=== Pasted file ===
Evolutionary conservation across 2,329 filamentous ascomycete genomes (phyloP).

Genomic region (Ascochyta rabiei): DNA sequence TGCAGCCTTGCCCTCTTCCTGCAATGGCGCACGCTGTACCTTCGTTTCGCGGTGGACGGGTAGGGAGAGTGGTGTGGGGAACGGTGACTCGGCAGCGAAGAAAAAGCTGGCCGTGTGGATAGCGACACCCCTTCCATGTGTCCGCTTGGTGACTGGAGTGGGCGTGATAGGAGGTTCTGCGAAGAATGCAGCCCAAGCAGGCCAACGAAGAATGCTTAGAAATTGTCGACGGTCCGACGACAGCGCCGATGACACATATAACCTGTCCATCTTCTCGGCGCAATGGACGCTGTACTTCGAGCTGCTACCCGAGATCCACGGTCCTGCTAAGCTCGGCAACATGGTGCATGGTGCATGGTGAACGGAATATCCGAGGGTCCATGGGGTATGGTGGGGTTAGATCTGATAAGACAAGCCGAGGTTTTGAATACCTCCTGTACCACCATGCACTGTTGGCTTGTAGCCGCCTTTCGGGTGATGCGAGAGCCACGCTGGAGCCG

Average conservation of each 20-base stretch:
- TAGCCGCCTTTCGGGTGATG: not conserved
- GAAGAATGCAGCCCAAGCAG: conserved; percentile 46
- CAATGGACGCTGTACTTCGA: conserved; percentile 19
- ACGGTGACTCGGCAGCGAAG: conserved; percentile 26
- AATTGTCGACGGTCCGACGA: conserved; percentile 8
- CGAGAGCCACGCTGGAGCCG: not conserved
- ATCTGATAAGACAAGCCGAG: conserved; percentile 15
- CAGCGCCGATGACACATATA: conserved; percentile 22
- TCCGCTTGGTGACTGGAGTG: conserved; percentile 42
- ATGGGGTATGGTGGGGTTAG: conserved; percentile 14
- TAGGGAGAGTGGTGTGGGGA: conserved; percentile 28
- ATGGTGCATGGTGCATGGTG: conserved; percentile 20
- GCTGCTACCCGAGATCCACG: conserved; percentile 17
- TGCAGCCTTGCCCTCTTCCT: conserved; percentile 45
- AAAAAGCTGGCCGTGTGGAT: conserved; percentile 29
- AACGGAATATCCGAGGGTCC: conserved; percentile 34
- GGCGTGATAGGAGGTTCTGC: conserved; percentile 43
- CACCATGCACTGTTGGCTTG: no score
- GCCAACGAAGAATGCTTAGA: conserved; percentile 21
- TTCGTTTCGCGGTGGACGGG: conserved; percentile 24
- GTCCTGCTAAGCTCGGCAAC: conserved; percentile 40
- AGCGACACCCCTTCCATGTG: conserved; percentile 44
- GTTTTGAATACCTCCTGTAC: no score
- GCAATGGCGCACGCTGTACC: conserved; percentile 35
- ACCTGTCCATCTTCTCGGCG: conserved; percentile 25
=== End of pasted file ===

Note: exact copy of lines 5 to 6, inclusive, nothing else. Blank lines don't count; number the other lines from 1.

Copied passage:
- GAAGAATGCAGCCCAAGCAG: conserved; percentile 46
- CAATGGACGCTGTACTTCGA: conserved; percentile 19